Behavior

Understanding and Responding to Fear

At this age, your child:

  • Is fascinated by the world of pretend and imagination
  • Doesn’t fully understand the difference between fantasy and reality
  • Might become especially fearful during changes/transitions
  • Can seem especially fearful depending on their temperament (for example, high withdrawal, high sensitivity, low adaptability)

 

Suggestions for Supporting Your Child in Overcoming (developmental/innocent) Fears:

  • Try not to tease (even in good humor), no matter how silly the fear might seem to you. For example, a fear of shadows.
  • Don’t argue about it. Trying to convince your child out of it can prolong the fear and destroy trust.
  • Control your negative reaction the fear. For example, frustration or anger.
  • Empathize with your child. Recognizing that something causes your child fear shows empathy and understanding, and opens the door to problem solving solutions.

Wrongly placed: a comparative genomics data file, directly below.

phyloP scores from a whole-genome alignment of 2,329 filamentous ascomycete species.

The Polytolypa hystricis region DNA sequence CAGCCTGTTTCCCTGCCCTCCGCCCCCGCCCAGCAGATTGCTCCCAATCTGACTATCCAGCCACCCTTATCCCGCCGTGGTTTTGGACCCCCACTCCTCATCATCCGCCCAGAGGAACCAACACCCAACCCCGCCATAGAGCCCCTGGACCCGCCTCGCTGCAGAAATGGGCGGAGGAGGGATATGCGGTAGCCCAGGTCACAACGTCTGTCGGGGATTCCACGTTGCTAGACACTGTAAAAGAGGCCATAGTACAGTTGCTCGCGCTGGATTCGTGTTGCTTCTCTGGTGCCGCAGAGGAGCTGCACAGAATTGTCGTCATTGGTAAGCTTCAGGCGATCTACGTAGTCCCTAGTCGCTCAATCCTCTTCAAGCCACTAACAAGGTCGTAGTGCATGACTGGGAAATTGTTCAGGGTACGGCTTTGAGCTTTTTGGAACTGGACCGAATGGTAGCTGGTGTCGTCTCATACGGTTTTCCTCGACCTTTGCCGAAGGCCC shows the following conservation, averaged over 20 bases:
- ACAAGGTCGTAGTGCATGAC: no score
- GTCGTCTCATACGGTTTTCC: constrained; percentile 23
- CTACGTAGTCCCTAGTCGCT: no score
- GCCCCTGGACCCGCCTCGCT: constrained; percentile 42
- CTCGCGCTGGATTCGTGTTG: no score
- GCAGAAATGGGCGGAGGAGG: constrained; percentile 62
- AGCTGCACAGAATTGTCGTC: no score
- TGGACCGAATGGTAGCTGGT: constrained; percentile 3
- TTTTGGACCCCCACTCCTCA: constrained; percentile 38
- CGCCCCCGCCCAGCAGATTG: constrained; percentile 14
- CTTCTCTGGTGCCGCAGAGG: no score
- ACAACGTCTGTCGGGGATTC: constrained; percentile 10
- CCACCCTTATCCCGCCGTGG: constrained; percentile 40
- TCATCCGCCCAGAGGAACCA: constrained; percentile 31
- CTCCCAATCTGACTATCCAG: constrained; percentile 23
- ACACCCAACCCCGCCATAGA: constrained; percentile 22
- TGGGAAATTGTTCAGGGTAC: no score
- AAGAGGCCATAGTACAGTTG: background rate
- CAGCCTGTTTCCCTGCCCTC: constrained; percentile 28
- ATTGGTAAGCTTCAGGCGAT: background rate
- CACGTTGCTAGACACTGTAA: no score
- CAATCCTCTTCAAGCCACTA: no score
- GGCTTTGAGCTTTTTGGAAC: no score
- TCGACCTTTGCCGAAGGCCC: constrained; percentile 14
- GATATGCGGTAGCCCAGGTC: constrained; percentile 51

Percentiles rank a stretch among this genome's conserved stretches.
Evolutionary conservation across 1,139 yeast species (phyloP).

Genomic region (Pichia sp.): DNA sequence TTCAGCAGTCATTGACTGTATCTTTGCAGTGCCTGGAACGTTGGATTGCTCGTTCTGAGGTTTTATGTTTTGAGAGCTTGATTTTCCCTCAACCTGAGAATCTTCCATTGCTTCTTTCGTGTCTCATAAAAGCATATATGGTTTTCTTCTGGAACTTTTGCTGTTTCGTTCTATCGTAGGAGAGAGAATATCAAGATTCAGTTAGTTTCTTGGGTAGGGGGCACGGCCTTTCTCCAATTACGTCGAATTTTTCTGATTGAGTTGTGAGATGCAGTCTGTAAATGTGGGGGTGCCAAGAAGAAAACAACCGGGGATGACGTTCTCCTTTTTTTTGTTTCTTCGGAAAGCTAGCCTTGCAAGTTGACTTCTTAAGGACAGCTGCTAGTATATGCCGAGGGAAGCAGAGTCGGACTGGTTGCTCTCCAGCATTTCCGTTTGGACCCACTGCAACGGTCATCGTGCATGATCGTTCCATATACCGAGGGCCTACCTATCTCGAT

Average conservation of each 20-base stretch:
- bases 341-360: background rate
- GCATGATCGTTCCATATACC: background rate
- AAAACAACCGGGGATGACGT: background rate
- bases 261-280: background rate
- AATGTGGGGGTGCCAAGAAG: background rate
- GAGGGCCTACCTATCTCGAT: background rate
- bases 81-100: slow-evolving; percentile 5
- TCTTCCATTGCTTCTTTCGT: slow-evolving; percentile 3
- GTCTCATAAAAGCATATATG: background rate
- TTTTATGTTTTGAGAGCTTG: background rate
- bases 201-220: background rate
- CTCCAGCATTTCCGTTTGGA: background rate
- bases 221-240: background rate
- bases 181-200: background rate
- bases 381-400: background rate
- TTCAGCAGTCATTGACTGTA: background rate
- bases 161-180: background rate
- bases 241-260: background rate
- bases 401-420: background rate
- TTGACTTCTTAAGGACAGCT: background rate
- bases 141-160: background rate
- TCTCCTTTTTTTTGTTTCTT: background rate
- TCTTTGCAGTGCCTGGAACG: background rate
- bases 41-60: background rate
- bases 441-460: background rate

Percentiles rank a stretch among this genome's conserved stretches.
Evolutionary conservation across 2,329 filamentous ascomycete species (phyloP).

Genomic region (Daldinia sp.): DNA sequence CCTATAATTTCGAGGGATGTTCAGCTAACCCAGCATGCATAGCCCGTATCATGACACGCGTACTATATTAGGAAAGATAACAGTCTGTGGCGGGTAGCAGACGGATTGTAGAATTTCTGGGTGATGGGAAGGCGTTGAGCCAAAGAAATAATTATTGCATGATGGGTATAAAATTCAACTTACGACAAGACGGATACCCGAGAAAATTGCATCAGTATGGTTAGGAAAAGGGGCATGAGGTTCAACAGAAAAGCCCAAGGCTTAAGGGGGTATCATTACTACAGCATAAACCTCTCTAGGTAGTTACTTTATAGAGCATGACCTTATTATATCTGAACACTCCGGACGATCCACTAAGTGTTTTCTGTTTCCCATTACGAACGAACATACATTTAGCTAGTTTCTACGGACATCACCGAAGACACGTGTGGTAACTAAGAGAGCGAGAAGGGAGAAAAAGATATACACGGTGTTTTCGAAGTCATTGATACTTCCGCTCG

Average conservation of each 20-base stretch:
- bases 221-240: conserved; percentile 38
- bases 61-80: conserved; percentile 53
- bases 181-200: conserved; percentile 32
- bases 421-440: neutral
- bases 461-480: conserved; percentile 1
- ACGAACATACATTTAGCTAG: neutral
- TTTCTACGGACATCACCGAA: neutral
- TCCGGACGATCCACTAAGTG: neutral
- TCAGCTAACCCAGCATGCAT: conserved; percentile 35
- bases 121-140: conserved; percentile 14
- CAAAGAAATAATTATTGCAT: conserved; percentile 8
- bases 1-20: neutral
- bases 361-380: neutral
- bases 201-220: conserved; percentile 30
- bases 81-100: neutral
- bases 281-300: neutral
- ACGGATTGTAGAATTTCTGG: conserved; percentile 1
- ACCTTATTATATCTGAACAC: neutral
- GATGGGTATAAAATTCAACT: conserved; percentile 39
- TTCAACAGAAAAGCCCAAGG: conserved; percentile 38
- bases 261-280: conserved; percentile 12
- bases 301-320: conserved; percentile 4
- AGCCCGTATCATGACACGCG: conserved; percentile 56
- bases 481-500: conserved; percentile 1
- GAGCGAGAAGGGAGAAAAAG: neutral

• Brainstorm (ideally with your child) strategies for handling the fear. For example, putting a beloved stuffed animal under the bed to guard against monsters, using a night light, or having pretend monster repellent spray.
  • Share stories of other children with similar fears that demonstrate ways of gaining courage or overcoming fears. You can do this through books or stories from your own experiences.
  • Allow your child to feel in control of fearful situations. For example, if your child agrees to put their toe in the swimming pool, they can trust you won’t push them in further.
  • Be sensitive and patient.
  • Create/provide safe experiences for your child to take small steps in overcoming their fear. In doing so, you allow your child the opportunity to enjoy activities they once were scared of in their own time (for example, dogs or swimming).
Content created in partnership with
Seedlings Group